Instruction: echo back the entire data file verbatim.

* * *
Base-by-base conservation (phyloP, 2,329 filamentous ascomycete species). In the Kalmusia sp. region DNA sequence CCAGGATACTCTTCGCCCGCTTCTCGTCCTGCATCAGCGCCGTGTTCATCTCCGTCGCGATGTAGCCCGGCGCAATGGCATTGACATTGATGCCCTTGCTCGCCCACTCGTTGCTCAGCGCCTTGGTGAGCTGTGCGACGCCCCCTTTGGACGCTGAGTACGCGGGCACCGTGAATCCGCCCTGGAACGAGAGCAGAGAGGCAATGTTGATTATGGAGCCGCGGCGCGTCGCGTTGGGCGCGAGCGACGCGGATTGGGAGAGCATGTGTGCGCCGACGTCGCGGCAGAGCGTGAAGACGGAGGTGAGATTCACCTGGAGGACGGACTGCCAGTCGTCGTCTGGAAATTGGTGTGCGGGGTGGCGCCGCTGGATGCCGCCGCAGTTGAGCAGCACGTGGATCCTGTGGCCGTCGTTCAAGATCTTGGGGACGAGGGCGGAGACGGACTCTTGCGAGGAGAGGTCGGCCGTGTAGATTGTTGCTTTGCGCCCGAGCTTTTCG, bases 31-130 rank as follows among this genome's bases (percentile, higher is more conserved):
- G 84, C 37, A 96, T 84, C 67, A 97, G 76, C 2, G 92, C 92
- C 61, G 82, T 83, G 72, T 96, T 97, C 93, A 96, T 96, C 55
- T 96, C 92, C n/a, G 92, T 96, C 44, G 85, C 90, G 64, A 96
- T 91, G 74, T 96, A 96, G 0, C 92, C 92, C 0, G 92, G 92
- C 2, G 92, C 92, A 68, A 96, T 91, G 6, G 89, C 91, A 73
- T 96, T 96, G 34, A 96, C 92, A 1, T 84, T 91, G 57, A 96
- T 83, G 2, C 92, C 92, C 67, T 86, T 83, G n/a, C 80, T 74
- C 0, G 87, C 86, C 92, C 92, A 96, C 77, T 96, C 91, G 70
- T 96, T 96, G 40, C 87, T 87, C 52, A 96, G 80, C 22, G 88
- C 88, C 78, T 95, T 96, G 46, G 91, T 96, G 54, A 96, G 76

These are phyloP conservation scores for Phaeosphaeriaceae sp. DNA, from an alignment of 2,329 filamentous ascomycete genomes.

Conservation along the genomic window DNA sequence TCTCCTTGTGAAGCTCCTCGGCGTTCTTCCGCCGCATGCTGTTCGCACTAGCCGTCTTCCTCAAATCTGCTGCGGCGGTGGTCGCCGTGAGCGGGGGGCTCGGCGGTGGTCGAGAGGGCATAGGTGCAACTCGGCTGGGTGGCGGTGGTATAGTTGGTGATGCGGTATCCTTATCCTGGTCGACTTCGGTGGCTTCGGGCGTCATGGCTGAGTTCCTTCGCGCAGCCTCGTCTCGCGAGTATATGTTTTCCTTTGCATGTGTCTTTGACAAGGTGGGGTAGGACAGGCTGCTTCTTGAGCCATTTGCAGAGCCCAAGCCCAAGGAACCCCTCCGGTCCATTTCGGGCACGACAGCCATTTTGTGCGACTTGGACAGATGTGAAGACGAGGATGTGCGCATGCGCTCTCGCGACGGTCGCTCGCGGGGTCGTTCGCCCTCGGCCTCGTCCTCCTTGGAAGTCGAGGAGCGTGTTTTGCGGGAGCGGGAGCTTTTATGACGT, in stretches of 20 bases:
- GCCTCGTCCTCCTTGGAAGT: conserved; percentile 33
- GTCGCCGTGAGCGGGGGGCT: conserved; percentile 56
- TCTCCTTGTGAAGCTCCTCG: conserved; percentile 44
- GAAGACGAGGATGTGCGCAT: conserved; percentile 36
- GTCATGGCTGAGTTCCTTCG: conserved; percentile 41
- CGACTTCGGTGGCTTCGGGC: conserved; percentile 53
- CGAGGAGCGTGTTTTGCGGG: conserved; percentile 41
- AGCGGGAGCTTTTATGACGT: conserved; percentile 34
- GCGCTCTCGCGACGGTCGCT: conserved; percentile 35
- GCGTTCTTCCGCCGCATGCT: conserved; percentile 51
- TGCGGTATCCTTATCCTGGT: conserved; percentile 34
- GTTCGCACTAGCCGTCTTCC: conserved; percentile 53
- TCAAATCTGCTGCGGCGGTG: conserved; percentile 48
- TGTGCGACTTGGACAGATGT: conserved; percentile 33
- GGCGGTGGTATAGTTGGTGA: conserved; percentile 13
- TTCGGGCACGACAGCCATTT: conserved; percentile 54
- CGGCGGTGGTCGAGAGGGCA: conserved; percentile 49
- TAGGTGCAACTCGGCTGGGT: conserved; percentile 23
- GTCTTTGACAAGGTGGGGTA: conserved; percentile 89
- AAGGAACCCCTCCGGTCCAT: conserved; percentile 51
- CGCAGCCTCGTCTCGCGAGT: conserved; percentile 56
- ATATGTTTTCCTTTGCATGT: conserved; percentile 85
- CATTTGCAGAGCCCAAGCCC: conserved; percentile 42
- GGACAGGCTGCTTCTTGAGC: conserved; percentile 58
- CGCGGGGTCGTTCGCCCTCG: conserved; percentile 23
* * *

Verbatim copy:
Base-by-base conservation (phyloP, 2,329 filamentous ascomycete species). In the Kalmusia sp. region DNA sequence CCAGGATACTCTTCGCCCGCTTCTCGTCCTGCATCAGCGCCGTGTTCATCTCCGTCGCGATGTAGCCCGGCGCAATGGCATTGACATTGATGCCCTTGCTCGCCCACTCGTTGCTCAGCGCCTTGGTGAGCTGTGCGACGCCCCCTTTGGACGCTGAGTACGCGGGCACCGTGAATCCGCCCTGGAACGAGAGCAGAGAGGCAATGTTGATTATGGAGCCGCGGCGCGTCGCGTTGGGCGCGAGCGACGCGGATTGGGAGAGCATGTGTGCGCCGACGTCGCGGCAGAGCGTGAAGACGGAGGTGAGATTCACCTGGAGGACGGACTGCCAGTCGTCGTCTGGAAATTGGTGTGCGGGGTGGCGCCGCTGGATGCCGCCGCAGTTGAGCAGCACGTGGATCCTGTGGCCGTCGTTCAAGATCTTGGGGACGAGGGCGGAGACGGACTCTTGCGAGGAGAGGTCGGCCGTGTAGATTGTTGCTTTGCGCCCGAGCTTTTCG, bases 31-130 rank as follows among this genome's bases (percentile, higher is more conserved):
- G 84, C 37, A 96, T 84, C 67, A 97, G 76, C 2, G 92, C 92
- C 61, G 82, T 83, G 72, T 96, T 97, C 93, A 96, T 96, C 55
- T 96, C 92, C n/a, G 92, T 96, C 44, G 85, C 90, G 64, A 96
- T 91, G 74, T 96, A 96, G 0, C 92, C 92, C 0, G 92, G 92
- C 2, G 92, C 92, A 68, A 96, T 91, G 6, G 89, C 91, A 73
- T 96, T 96, G 34, A 96, C 92, A 1, T 84, T 91, G 57, A 96
- T 83, G 2, C 92, C 92, C 67, T 86, T 83, G n/a, C 80, T 74
- C 0, G 87, C 86, C 92, C 92, A 96, C 77, T 96, C 91, G 70
- T 96, T 96, G 40, C 87, T 87, C 52, A 96, G 80, C 22, G 88
- C 88, C 78, T 95, T 96, G 46, G 91, T 96, G 54, A 96, G 76

These are phyloP conservation scores for Phaeosphaeriaceae sp. DNA, from an alignment of 2,329 filamentous ascomycete genomes.

Conservation along the genomic window DNA sequence TCTCCTTGTGAAGCTCCTCGGCGTTCTTCCGCCGCATGCTGTTCGCACTAGCCGTCTTCCTCAAATCTGCTGCGGCGGTGGTCGCCGTGAGCGGGGGGCTCGGCGGTGGTCGAGAGGGCATAGGTGCAACTCGGCTGGGTGGCGGTGGTATAGTTGGTGATGCGGTATCCTTATCCTGGTCGACTTCGGTGGCTTCGGGCGTCATGGCTGAGTTCCTTCGCGCAGCCTCGTCTCGCGAGTATATGTTTTCCTTTGCATGTGTCTTTGACAAGGTGGGGTAGGACAGGCTGCTTCTTGAGCCATTTGCAGAGCCCAAGCCCAAGGAACCCCTCCGGTCCATTTCGGGCACGACAGCCATTTTGTGCGACTTGGACAGATGTGAAGACGAGGATGTGCGCATGCGCTCTCGCGACGGTCGCTCGCGGGGTCGTTCGCCCTCGGCCTCGTCCTCCTTGGAAGTCGAGGAGCGTGTTTTGCGGGAGCGGGAGCTTTTATGACGT, in stretches of 20 bases:
- GCCTCGTCCTCCTTGGAAGT: conserved; percentile 33
- GTCGCCGTGAGCGGGGGGCT: conserved; percentile 56
- TCTCCTTGTGAAGCTCCTCG: conserved; percentile 44
- GAAGACGAGGATGTGCGCAT: conserved; percentile 36
- GTCATGGCTGAGTTCCTTCG: conserved; percentile 41
- CGACTTCGGTGGCTTCGGGC: conserved; percentile 53
- CGAGGAGCGTGTTTTGCGGG: conserved; percentile 41
- AGCGGGAGCTTTTATGACGT: conserved; percentile 34
- GCGCTCTCGCGACGGTCGCT: conserved; percentile 35
- GCGTTCTTCCGCCGCATGCT: conserved; percentile 51
- TGCGGTATCCTTATCCTGGT: conserved; percentile 34
- GTTCGCACTAGCCGTCTTCC: conserved; percentile 53
- TCAAATCTGCTGCGGCGGTG: conserved; percentile 48
- TGTGCGACTTGGACAGATGT: conserved; percentile 33
- GGCGGTGGTATAGTTGGTGA: conserved; percentile 13
- TTCGGGCACGACAGCCATTT: conserved; percentile 54
- CGGCGGTGGTCGAGAGGGCA: conserved; percentile 49
- TAGGTGCAACTCGGCTGGGT: conserved; percentile 23
- GTCTTTGACAAGGTGGGGTA: conserved; percentile 89
- AAGGAACCCCTCCGGTCCAT: conserved; percentile 51
- CGCAGCCTCGTCTCGCGAGT: conserved; percentile 56
- ATATGTTTTCCTTTGCATGT: conserved; percentile 85
- CATTTGCAGAGCCCAAGCCC: conserved; percentile 42
- GGACAGGCTGCTTCTTGAGC: conserved; percentile 58
- CGCGGGGTCGTTCGCCCTCG: conserved; percentile 23